Q: When did you first get into popmusic? Your first musical experience in childhood?

Todd: I am the youngest of four. My older sisters and brother were all very into pop music, so I was always exposed to it. When I was very small, my brother played drums in a rock band that rehearsed in my family's garage. I think that implanted in my brain the idea that being in a rock group was a normal thing to do.

David: It was probably when I bought "The White Album". I think that was the second record I ever bought, after "It's a Small World". That was when I decided to play the guitar. My parents dutifully bought me a guitar and set me up with lessons. I think they heard something wrong, though, because they kept trying to teach me "Kumbaya".

Q: It seems that you are much inspired by British pop. Did you grow up with Costello and bands like Roxy Music in your teenage years?

Todd: Yes. From 60's "British Invasion" stuff to Glam, English Punk and Europop, we have always listened to British and European pop music more than American. It's probably not very cool to admit it, but I think, even though we are Americans, our musical "roots" are more in that music than in that from our own country.

Q: Please tell me more about your hometown and the life around?

Todd: We currently live in Los Angeles, but we both lived and played music in San Francisco for a long time before coming here. I still consider SF my home town. Unfortunately, since we moved away from SF, it has become too expensive for us to live there (because of the boom in internet related businesses there), so I can't see us going back in the near future. Regarding L.A, all I can say is that whatever you may have heard about it is probably true.

Q: We can watch The David Letterman show over here in Sweden (one week later) and I am amazed how much the US audience STILL are into this grunge-thing, country-stuff and commercial crap like Britney Spears. What is your opinion about this?

Todd: Britney Spears appeals mostly to people under 14 (and some dirty old men). I think that people should be allowed to have terrible taste in music up until they turn 16 - so I don't really have a problem with her. Country music is enjoyed mostly by people who live in the middle part of the United States. Those people do not get the benefits of breathing fresh sea air that we people on the coasts do - so I think they can be excused for making bad musical choices. Personally, I would rather listen to Britney Spears or Shania Twain than most of what U.S. radio labels "Alternative" rock these days. (By the way, is it really fair that the United States should bear all the blame for Britney Spears? It is my understanding that her mentor, the mastermind behind her success, is a SWEDISH gentleman - and that she also records all of her albums in SWEDEN. Hmmmmm? (;-))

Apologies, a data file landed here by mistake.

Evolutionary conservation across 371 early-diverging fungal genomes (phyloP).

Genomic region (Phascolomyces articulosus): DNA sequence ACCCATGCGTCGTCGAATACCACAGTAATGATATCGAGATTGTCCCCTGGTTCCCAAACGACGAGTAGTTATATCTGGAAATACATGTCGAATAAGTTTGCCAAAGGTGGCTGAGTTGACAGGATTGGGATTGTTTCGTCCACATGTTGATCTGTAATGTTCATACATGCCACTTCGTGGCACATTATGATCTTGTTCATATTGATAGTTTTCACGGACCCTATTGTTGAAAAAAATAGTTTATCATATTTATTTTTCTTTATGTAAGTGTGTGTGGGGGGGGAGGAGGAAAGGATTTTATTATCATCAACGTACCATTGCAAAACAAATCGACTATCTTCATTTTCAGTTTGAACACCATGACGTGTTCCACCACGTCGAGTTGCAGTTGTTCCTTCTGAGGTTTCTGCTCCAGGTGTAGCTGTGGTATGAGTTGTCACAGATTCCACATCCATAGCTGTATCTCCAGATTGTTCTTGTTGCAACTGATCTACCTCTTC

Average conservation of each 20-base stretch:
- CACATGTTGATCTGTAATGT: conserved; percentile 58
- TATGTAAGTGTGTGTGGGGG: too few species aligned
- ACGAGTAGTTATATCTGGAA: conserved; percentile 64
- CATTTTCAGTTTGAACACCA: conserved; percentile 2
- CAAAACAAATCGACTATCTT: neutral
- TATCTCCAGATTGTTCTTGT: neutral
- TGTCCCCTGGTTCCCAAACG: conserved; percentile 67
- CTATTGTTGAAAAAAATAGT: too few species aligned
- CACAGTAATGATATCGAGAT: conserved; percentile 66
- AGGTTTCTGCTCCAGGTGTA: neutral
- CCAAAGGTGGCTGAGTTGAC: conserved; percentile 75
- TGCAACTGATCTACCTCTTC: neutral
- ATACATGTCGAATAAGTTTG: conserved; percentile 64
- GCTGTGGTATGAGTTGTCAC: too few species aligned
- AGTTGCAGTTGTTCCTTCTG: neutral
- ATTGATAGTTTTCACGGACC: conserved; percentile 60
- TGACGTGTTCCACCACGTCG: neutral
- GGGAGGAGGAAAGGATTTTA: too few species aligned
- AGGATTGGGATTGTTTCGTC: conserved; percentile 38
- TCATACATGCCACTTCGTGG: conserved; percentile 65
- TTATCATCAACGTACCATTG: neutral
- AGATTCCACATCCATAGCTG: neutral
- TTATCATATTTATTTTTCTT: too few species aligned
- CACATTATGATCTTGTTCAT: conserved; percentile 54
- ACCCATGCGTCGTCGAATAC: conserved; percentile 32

David: I think there's a difference between what U.S. audiences are listening to and what is on Letterman and MTV and such. People get on Letterman because that's business, not music.

Q: What music have you always listened to and will do?

Todd: Classic American pop music - like that sung by my favorites such as Sinatra, Chet Baker, Billie Holliday, etc. Though such songwriting is a dying art, those songs remain timeless. I will also always listen to the early Punk and post-punk bands - such as the Pistols, Buzzcocks, Wire, Gang of Four. That music meant a lot to me at a time when I was first really trying to define myself.

David: Silence, Mahler, Beatles, Britney Spears.

Q: What ever happened to fine American pop bands like Miracle Legion, The Connells (early stuff), Sneetches and Ultra Vivid Scene, for example?

Todd: We can't say what happened to the others, but the Sneetches are friends of ours from our San Francisco days. David saw Mike from the Sneetches recently, and he's still very much involved in making music.

Q: Which kind of music is the most inspiring sort of music to you?

David: Probably Teen-pop. Of course, what it inspires in me is not pretty.

Todd: I agree with David. There's nothing like some real crap music to inspire you to get your own stuff out into the world.

Q: Anything else you can´t live without?

David: My head.

Todd: Shops and restaurants that deliver (no car, you see), Buffy the Vampire Slayer... and, yes, probably my head.

Q: Finally what happens next and what are your plans for the future?

Todd: As mentioned before, we are putting a live band together to play shows in support of the CD - so there will be shows around California, as well as touring. We are also working on an EP that will hopefully be out in the next few months. One new track, "I Lose the Tiny Man", will be available as a free MP3 from our website (www.zikzak.org) within the next couple of weeks. Oh, and, of course, we have the obligatory video in the works.

• INTERVIEW •

The following is an English translation of an interview with zikzak that appeared in the Fall 2000 issue of the venerable Swedish 'zine Ettnollett (the band was also featured as the issue's cover subjects). The interview was conducted in English by Nicke Bostrom via email and was translated into Swedish for publication.